Catching up, at this point isn't possible.  I could offer apologies.  Demands of children, intermittent internet connections, how traveling with other destroys self reflection...  a waste of time.  Anyone who is reading doesn't want to hear my excuses, but rather my adventures.



We left Sabolos, a small town down the Rio San Juan.  Fabulous place.  Magical.  We had a  cabina that hung over the [very fast moving] river.  The river of my pre-trip nightmare. Alas, we are fine!  I told the girls "you never go on the deck when mama and daddy are not here" and they, largely, listened.  Greggie (Goya) did tell me, "I went on the deck while you were gone" a couple times, but I know it was in the doorway, where she was coloring.  She, they, understand.  Anyway, c'mon Gam, don't worry.

This morning, early morning launcha to San Carlos, breakfast with our friends, long drive back to Granada.  Granada is like, like, I dunno, there is no word -- just a place that is so easy to come back to.  

And with that, I will leave you to my journal posts, and hopefully, some pictures, to fill in some blanks.

8 Jan 10, Juigalpa: I am standing on our roof watching a little boy on rollerblades.  He is trying to skate on cobblestones.  A moto pulls up, with a little girl on back, his sister.  Dad comes out of the storefront that is also their house and plucks the girl off.  She is in a shiny rainslicker.  She runs inside and gets her scooter and begins to ride with her brother.  The Pepsi sign for the Restaurante Palo Solo - where we ate dinner - swings in the wind.  The metal on metal sound, like a garden gate, I've heard all afternoon.  I smell a Belmont burning, hear a futbal match on TV.  I watch the clear black sky, with so few stars.  I watch a small girl ride by, in front of her dad or someone, on a motorcycle. She wears glowing, light up mouse ears.  The pit bull in front of the pretty blue house across the street sleeps.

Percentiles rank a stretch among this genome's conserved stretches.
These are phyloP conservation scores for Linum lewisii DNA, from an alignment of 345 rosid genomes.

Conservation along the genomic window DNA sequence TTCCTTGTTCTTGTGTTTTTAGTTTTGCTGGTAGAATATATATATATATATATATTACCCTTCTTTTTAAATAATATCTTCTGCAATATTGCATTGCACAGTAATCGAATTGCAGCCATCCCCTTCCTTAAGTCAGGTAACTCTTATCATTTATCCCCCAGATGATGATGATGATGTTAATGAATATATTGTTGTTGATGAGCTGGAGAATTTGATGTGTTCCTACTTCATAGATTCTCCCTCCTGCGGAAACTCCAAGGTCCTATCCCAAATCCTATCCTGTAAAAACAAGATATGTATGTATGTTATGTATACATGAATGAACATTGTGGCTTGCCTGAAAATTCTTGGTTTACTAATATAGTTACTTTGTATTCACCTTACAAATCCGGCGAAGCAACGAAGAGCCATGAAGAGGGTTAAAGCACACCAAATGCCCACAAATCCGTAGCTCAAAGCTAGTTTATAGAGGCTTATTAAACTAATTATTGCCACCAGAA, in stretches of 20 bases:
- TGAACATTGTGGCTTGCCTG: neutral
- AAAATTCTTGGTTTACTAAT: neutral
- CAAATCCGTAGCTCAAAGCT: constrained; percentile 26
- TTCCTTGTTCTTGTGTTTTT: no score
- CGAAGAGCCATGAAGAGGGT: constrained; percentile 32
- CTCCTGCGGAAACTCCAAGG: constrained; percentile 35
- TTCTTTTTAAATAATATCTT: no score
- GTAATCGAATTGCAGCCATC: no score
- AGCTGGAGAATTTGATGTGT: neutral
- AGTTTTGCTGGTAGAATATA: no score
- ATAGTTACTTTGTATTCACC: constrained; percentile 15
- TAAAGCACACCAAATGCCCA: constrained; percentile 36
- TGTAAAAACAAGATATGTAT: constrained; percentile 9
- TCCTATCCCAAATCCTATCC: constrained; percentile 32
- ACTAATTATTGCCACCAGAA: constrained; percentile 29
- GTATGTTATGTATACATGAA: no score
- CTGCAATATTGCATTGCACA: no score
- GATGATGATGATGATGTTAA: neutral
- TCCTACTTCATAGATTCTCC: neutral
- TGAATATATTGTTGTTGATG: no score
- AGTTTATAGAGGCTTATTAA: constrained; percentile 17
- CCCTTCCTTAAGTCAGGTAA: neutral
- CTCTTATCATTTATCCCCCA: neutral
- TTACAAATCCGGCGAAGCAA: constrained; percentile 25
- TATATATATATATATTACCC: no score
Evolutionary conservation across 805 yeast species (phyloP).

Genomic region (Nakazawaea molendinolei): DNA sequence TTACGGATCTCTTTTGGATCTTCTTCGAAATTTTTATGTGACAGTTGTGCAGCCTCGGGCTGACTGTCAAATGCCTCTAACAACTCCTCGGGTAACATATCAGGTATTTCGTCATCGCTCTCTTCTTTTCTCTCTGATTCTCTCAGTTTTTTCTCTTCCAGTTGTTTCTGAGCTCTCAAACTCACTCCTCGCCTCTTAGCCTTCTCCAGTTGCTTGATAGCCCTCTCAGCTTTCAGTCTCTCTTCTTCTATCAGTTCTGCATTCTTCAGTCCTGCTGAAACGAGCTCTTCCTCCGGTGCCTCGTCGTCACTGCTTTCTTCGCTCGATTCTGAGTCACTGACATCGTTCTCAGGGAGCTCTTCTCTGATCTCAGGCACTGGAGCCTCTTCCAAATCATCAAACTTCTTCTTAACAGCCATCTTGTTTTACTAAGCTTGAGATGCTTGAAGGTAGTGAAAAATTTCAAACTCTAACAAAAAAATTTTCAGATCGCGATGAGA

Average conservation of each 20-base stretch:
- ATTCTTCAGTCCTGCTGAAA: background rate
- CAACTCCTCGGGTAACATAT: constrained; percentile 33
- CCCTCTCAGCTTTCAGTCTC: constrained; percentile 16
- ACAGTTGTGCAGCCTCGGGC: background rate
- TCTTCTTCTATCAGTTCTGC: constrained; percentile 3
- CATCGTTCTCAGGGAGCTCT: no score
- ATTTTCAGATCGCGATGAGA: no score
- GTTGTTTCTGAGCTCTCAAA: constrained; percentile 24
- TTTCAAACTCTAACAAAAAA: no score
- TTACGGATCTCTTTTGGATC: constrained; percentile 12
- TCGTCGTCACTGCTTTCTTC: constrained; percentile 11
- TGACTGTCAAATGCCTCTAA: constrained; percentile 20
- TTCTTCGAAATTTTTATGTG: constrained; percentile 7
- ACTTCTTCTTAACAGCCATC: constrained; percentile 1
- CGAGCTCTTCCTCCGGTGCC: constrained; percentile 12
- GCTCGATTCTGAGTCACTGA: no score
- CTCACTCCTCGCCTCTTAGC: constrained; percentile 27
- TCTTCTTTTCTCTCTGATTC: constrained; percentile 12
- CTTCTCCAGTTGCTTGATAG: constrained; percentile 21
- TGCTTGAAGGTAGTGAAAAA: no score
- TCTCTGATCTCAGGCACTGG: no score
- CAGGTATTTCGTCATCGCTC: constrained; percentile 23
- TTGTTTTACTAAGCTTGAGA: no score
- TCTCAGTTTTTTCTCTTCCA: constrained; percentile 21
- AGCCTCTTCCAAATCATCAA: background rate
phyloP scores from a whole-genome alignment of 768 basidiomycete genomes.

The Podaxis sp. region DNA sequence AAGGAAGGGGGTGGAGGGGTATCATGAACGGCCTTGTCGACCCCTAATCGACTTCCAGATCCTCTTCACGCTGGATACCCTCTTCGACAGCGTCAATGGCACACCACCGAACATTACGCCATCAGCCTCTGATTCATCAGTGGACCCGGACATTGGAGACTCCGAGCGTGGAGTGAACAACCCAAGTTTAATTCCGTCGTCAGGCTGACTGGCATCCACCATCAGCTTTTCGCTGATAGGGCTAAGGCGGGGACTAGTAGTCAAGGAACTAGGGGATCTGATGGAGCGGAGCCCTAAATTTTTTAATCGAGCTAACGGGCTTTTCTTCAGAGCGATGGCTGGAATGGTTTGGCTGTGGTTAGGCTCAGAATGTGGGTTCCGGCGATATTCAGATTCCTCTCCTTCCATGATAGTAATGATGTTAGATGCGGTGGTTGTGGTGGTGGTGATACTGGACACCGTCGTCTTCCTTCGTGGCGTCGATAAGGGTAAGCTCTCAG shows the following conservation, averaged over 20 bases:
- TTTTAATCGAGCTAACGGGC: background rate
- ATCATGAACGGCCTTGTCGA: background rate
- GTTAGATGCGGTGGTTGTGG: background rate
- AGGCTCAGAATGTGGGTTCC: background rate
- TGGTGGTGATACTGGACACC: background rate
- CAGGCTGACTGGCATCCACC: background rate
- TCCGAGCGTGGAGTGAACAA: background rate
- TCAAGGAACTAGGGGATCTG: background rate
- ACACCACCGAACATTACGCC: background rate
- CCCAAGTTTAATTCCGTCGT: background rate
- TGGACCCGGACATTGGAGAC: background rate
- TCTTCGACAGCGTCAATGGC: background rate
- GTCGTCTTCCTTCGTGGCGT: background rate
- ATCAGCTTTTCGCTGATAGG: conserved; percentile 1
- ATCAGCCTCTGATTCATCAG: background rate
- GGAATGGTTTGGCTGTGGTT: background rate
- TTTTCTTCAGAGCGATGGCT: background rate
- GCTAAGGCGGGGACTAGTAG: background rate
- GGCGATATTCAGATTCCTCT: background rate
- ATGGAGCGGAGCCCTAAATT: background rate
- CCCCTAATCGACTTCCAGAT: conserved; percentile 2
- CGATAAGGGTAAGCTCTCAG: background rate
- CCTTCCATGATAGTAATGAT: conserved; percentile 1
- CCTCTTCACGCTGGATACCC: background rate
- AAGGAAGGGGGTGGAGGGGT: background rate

8 Jan 10, Road to Rama:  Yesterday we left Heleconias Lodge, 
Bijague, C.R.  which is located on the side of a verdant volcano in a cloudforest.  On a clear day you could see Lago Colcibolca.  We were not there for a clear day.  Around noon yesterday we crossed into Nicaragua.  She welcomed us with pale blue skies, the wind swept lake, and the silhouettes of volcanoes.  We drove though to Granada. Granada, at the end of the tree-lined road off the Interamericana that is like a long lane home.  Granada is easy, comfortable, pleasant.  We know her streets, her restaurants, her markets.  Gregg got his hair cut.  We bought a bottle of Flor de Cana (C155 for a fifth) and some ice.  Later we ate pizza and pasta on a cobblestone pedestrian only street, with a breeze off the lake cooling the warm summer night.  After dinner we found an old friend, a streetboy we met last month.  He sold us chicles and played with the girls and shared their ice cream.  This morning Gregg took him shopping for school supplies.
After breakfast we headed north and east, then south, around the lake towards the Rio San Juan, the Costa Rican border, not far, as the crow flies, from where we were at Helaconias Lodge.  And now it is hard ot imagine cold or rain.  The cattle country of Chontales reminds me of a Kenyan plain.  

7 Enero 10, Granada:

Why Nicaragua


Hard to say
It's somethingyoufeel

You are on a swing
of wood and rope
like a chair
The most comfortable
The wind off the Lake
blows through 
banana and palm leaves
through your hair
Your feet slide over
tiles and grout.
Rough Smooth Rough Smooth
This is Nicaragua.